From time to time GovEvents will come across information we feel our members and audience would benefit from. Here's something we wanted to share:
Originally posted on washingtonpost.com By Lisa Rein
When federal employees get together for training and meetings, fancy lunches aren't on the menu anymore. In fact, food of any kind -- tuna fish sandwiches, green salad, oatmeal cookies -- can no longer be served by the government. Even coffee is off-limits.
Scientists at the Food and Drug Administration and other agencies say they can no longer travel to academic conferences to present their research.
And mental-health workers at military hospitals say they are in danger of losing their licenses because they can't attend refresher courses.
Three years after the Obama administration clamped down on travel and training in response to the uproar over a Las Vegas conference where hundreds of federal workers partied for four days at taxpayer expense, the restrictions are taking an unanticipated toll. Employees at a wide range of agencies say the rules are gumming up the machinery of government. Continue reading
Originally posted on Government Executive by Eric Katz.
The federal government is offering $90,000 to people who can help reduce its travel costs.
Uncle Sam spends about $9 billion annually on travel, and the General Services Administration is turning to its own crowdsourcing website for help reducing that tab. GSA's Office of Governmentwide Policy opened its Travel Data Challenge on Challenge.gov last week, asking the public to create a "digital interactive tool" that highlights the shortcomings and inefficiencies of current government travel policy.
GSA is "looking to bring a quantitative approach to the data the federal government collects in order to help agencies make smarter business decisions, and to allow them to drive greater saving and efficiencies," according to the posting. The grand prize winner will receive $35,000, the runner up $30,000 and the honorable mention recipient $25,000.
Originally published by Goran Gligorovic on Government Executive
Budget cuts and tighter regulations in the wake of high-profile cases of excessive conference spending have combined to put the squeeze on federal off-site gatherings this year.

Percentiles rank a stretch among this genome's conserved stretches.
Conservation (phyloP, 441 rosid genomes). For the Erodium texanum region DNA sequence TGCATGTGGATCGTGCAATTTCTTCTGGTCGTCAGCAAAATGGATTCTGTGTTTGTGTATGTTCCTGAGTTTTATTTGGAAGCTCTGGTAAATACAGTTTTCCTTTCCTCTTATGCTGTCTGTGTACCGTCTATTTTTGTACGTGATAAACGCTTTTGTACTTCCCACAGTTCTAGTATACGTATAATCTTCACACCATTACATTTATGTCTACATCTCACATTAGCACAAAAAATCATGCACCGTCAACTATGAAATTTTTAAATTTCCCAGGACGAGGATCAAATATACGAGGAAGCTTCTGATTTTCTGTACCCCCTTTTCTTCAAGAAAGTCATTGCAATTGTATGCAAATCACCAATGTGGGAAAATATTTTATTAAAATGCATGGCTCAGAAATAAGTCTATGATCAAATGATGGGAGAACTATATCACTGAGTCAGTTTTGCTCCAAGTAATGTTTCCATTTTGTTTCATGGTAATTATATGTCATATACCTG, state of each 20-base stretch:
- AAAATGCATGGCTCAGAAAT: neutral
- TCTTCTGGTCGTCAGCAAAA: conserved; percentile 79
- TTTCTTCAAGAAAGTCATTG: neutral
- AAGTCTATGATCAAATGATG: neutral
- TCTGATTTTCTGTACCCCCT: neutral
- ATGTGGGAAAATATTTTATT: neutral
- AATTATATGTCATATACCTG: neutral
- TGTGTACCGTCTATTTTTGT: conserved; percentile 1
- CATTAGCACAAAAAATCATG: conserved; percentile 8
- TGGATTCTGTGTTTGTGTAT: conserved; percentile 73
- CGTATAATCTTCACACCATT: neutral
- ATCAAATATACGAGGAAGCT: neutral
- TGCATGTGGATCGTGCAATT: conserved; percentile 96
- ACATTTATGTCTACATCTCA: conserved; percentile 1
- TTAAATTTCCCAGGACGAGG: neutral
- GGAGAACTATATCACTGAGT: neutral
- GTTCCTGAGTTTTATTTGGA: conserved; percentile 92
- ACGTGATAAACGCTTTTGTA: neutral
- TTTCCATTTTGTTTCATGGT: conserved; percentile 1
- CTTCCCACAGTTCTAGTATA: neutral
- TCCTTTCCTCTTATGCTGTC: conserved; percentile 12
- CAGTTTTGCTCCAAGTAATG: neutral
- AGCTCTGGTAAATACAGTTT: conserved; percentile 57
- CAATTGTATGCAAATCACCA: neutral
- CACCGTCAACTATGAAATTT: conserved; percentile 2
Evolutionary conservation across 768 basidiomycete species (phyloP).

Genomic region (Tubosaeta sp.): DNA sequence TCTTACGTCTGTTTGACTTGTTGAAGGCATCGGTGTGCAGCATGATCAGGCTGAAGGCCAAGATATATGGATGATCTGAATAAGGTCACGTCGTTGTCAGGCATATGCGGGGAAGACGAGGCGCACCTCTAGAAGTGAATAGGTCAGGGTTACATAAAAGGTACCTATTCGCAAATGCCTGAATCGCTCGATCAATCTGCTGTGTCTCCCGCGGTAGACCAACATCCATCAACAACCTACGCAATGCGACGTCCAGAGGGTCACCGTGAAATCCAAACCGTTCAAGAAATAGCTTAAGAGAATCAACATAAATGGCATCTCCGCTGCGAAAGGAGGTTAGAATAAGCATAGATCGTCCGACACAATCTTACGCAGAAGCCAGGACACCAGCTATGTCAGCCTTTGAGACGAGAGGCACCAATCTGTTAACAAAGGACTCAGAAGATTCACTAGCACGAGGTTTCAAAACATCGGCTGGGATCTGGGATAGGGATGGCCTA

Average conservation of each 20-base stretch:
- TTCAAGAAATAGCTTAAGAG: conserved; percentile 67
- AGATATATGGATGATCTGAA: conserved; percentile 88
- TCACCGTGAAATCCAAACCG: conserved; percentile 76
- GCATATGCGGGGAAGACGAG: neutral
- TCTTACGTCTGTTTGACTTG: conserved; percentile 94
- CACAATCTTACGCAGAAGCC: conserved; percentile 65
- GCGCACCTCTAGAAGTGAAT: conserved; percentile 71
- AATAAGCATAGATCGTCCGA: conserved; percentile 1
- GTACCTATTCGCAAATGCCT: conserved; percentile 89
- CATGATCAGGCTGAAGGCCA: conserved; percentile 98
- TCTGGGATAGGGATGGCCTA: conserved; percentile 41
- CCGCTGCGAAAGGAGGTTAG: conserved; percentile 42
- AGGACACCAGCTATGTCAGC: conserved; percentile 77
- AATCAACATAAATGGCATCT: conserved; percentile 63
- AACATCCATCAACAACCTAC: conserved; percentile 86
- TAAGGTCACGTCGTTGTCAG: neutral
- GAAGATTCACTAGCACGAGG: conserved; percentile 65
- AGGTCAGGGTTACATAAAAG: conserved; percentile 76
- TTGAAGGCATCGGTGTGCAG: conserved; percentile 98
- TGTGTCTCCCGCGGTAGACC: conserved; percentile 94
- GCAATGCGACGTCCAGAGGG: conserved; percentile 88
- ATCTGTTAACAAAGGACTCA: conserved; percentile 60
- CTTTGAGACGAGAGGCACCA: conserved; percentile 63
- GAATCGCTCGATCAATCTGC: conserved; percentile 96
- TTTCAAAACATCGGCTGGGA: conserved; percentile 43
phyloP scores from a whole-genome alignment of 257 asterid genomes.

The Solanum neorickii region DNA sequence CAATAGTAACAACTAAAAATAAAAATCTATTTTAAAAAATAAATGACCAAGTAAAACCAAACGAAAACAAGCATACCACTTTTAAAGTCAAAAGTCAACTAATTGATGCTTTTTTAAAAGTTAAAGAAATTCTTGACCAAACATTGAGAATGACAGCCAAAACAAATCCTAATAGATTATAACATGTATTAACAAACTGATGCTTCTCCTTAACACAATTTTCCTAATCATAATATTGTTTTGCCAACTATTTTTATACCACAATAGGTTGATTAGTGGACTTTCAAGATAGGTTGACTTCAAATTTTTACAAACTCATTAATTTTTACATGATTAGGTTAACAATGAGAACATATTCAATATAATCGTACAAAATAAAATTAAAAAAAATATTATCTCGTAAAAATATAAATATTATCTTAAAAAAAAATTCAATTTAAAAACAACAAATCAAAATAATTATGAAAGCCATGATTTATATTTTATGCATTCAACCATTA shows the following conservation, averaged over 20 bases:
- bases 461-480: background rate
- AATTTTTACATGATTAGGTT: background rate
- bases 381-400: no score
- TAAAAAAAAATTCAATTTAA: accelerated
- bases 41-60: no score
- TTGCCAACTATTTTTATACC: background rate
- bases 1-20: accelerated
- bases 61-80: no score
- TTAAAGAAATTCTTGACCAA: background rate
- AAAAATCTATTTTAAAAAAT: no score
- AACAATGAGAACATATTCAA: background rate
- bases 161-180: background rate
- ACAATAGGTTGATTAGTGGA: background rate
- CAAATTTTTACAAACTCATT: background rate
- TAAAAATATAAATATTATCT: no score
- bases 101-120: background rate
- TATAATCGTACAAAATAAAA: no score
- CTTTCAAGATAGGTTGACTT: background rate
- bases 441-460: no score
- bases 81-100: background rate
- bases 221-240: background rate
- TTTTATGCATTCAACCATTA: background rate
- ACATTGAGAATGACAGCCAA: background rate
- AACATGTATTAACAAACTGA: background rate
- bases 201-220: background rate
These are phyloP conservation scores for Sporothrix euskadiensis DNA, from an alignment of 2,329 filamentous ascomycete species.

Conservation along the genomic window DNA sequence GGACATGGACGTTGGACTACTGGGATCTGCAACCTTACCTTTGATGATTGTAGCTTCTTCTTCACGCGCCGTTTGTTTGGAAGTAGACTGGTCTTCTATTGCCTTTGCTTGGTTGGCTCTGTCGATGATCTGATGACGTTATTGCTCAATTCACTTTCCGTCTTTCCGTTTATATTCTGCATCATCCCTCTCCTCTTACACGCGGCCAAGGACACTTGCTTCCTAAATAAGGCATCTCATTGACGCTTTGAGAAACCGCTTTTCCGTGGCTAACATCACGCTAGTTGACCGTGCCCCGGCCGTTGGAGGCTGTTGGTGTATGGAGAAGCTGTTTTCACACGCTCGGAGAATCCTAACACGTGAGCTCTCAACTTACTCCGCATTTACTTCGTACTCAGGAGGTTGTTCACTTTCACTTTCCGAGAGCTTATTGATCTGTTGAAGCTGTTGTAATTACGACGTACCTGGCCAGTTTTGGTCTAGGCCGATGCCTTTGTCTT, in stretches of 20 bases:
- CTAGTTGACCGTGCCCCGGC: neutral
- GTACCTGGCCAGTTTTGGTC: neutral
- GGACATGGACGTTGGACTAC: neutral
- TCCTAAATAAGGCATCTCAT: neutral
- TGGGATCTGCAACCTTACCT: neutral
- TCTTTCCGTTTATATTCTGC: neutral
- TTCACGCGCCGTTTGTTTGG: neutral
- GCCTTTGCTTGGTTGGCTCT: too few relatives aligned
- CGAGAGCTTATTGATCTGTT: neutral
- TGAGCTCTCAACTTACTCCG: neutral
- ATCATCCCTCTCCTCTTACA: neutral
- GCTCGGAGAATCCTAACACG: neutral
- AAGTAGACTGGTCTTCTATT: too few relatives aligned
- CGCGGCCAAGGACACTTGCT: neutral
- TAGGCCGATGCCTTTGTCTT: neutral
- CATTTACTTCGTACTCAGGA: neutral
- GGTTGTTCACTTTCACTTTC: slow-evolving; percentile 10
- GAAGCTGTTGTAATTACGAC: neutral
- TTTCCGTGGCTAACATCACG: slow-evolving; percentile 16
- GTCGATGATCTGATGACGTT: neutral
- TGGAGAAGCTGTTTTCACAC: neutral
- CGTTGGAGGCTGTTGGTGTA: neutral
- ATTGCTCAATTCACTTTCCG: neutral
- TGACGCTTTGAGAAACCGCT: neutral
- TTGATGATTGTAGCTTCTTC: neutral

However, the U.S. Chief Financial Officers Council shared guidance recently indicating that government travel is, by no means, forbidden. "As each agency reviews its travel and conference-related activities, it is critical for each agency to continue to recognize the important role that mission-related travel and conferences can often play in government operations," the council said in a May 28 Controller Alert.
Originally posted by Charles S. Clark on Government Executive
Agency spending on travel to conferences is "vital to making government more efficient and effective," says a study released this month by the U.S. Travel Association. It argues that current Obama administration guidelines and legislation to curb conference spending is counterproductive.
Government travel for meetings and events had a total economic impact of $24.4 billion in 2011, supported 343,800 U.S. jobs and $14.5 billion in U.S. wages, and contributed $5.5 billion in tax revenue, according to the data compiled by Rockport Analytics LLC.
Originally posted by Megan Anderson on Orlando Business Journal
Cutbacks in government travel are beginning to have an impact on Orlando's convention business, Orlando Sentinel reports.
The most recent example was the cancellation of the General Services Administration's training forum, which would have brought a $13 million boost to the local economy, the Sentinel reports.